If there is only one reading other than the Gospel at the Eucharist, the Old Testament reading takes precedence. The readings trace the story of Creation, Fall, and the saving purposes of God leading to the Incarnation. The place of Abraham, Moses and Elijah are clearly illustrated. Advent readings emphasise the coming of Christ both at Christmas and at the end of time.

Christmas and Epiphany

The Gospel reading is to the fore in this season and until Pentecost, setting out the life and ministry of Jesus in more or less chronological order. Christmas focuses on Emmanuel - God with us in the person of Jesus; Epiphany on the revelation of God incarnate - to the kings and thus the world. Sundays of Epiphany address aspects of revelation - miracles, parables and the cleansing of the Temple.

Nine Sundays before Easter (including Lent)

The three Sundays before Lent are devoted to crucial aspect of Jesus' ministry - teaching, healing and befriending sinners. In Lent the Old Testament readings are similar to those read before Advent providing a backcloth to Jesus' redemptive work in his passion, death and resurrection. In the Gospels baptism and temptation are tied together but the lectionary divides the two, focusing on baptism at Epiphany-tide and temptation in Lent. Lent opens with the struggles of the King and his Kingdom against evil and then looks towards the passion and transfiguration. With Palm Sunday the Cross comes clearly into view.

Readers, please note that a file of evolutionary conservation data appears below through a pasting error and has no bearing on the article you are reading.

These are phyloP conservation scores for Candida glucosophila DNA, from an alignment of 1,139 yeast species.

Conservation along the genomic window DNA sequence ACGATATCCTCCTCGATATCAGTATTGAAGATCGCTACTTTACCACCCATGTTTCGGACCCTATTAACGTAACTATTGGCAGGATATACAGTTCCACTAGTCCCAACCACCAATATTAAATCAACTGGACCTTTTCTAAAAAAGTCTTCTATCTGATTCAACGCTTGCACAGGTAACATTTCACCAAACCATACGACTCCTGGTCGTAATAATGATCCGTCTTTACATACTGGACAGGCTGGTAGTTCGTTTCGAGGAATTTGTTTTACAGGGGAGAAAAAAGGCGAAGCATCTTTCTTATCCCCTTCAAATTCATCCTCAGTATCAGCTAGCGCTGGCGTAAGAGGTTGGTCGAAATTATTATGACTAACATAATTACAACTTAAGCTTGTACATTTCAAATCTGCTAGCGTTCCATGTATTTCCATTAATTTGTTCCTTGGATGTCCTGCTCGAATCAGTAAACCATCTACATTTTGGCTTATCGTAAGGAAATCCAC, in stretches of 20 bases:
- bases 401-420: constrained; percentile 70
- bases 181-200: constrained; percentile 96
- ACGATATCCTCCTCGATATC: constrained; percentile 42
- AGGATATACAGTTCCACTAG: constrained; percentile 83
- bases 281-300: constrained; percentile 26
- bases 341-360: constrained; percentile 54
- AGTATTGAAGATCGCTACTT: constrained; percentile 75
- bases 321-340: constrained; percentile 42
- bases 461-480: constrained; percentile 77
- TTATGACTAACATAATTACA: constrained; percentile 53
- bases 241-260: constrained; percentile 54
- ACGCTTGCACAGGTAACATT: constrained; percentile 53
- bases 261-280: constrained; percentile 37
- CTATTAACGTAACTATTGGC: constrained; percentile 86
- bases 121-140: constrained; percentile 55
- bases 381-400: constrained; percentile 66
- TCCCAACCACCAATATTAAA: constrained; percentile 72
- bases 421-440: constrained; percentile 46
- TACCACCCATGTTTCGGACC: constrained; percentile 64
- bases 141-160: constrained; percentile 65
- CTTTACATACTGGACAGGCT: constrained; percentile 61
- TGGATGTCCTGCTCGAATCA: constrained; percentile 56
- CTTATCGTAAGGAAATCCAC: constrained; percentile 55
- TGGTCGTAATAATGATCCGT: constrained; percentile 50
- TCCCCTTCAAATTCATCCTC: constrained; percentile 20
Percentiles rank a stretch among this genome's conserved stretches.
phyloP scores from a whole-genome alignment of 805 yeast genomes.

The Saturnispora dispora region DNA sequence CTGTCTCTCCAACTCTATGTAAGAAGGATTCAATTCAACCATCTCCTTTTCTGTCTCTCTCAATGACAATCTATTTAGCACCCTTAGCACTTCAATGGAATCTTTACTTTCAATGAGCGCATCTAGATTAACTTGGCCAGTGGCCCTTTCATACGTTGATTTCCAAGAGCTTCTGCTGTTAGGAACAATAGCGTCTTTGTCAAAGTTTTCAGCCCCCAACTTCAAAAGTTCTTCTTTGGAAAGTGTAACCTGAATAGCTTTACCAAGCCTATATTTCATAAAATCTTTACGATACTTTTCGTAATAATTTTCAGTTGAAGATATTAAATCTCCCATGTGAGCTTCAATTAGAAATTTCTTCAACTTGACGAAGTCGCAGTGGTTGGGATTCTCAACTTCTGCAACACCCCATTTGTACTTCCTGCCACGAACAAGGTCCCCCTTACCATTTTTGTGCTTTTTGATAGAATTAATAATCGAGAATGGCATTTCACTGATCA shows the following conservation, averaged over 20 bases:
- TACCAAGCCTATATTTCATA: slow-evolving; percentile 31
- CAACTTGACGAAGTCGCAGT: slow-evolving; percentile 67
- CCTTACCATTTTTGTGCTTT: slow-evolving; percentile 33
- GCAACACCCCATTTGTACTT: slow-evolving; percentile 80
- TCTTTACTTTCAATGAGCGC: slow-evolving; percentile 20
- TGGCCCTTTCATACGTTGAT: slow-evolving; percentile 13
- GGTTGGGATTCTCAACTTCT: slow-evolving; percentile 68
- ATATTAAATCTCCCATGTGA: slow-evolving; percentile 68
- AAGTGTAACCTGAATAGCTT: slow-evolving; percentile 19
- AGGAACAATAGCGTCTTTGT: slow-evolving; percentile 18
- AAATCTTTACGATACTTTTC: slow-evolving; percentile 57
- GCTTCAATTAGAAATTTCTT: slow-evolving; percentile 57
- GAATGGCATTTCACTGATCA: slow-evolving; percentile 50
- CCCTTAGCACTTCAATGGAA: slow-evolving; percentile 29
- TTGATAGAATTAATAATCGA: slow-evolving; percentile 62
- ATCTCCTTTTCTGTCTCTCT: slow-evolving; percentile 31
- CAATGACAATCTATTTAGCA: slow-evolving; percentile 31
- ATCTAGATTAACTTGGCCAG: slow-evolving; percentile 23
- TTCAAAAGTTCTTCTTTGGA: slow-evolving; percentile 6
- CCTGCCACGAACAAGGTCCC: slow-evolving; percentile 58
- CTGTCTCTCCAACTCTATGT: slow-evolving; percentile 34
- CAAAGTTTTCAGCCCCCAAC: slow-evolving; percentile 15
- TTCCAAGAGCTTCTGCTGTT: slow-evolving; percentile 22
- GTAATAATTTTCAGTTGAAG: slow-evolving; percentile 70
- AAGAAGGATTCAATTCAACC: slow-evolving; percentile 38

Easter to Pentecost

The Gospel reading again dominates. Year 1 readings present the resurrection appearances leading to the Ascension. Year 2 readings look at the concept of eternal life as presented in the great 'I am' passages of John's Gospel, pointing to the eternal Christ and his abiding reality in the life of the Church and the individual. The season ends with the Sunday after Ascension (Easter 6) when the ascension story is re-read.